You're doing a great job!! Don't get down on yourself, and be proud that you are doing the best thing for your daughter!

CaroLyn said...

Em - thanks for stopping by! I know what you mean, I'd read enough to know intellectually that lots of people have trouble, but it hadn't made it through to my heart and emotional expectations. We're sticking with it. I've decided if I have to exclusively pump, she'll get exclusively breast milk for six months - I've already done one month!

Melodie said...

#3 Made me shake my head. Breastfeeding shouldn't be expensive. As you already know that if you were here a lactation consultant would be free, you wouldn't really have a need for a pump and bottles and all the other products that go with it, due to a paid yr long mat leave. All you'd really need would be some nursing bras and some nipple cream. I never really thought of this issue before but if the US government isn't going to give moms a maternity leave they should at least subsidize breastfeeding products. Do you have a WIC near you that has any?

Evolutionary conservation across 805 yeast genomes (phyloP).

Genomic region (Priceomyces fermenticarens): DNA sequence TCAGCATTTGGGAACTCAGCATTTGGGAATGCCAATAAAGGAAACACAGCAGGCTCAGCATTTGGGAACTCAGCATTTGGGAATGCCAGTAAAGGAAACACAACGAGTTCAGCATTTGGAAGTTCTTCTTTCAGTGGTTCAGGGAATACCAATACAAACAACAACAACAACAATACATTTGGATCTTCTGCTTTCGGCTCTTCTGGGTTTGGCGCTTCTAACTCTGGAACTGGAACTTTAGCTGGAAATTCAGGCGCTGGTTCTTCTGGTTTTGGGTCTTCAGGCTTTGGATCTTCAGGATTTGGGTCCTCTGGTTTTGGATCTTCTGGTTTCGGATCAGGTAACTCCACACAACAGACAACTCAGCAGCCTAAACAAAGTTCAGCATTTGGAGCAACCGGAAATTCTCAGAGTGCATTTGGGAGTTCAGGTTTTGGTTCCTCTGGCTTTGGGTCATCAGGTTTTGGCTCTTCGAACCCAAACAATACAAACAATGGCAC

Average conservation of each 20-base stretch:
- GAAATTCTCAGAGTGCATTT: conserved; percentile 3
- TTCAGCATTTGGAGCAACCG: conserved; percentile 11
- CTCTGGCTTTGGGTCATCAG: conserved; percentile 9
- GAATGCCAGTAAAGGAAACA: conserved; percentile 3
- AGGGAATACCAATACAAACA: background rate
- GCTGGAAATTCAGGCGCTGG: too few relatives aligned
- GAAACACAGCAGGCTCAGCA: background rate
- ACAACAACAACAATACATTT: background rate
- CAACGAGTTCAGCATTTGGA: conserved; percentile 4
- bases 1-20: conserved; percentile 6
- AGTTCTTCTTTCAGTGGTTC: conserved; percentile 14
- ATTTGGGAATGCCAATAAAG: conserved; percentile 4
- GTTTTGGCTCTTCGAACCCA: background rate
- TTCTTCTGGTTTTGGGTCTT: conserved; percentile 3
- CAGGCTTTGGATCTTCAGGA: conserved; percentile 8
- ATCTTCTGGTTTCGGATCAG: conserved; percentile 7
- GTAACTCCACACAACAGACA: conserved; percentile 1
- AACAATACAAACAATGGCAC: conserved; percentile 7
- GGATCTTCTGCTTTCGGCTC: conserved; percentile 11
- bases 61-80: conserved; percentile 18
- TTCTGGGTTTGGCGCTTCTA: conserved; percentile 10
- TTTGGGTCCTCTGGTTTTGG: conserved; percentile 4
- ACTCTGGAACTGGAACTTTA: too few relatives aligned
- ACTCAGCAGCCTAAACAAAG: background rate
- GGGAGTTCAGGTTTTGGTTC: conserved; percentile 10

Melodie said...

I'm just remembering that post I did quite awhile ago for you and Breastfeeding Products New Moms Actually need. But I think I wrote that without considering what going back to work dictates that you must buy to keep up with breastfeeding.

VanderbiltWife said...

I can definitely relate. While I had NO problems at first, to my vast surprise, when I had to go back to work and couldn't pump enough I ran into a huge ego issue. It's probably the most popular post on my blog.

My biggest surprise was that after months of ease, I have had terrible troubles lately (9-10 months!). I thought once you got the hang of it, it would all be OK. I don't know if it's teeth or eating solids or what, but I am ready to throw in the towel when I thought I would never do that.

CaroLyn said...

Melodie - thanks for the suggestion. My understanding (could be wrong) is that WIC is only for low income women - even without Alex working, we're pretty middle class. I'm going to be on the phone with one of my midwives shortly - will ask her.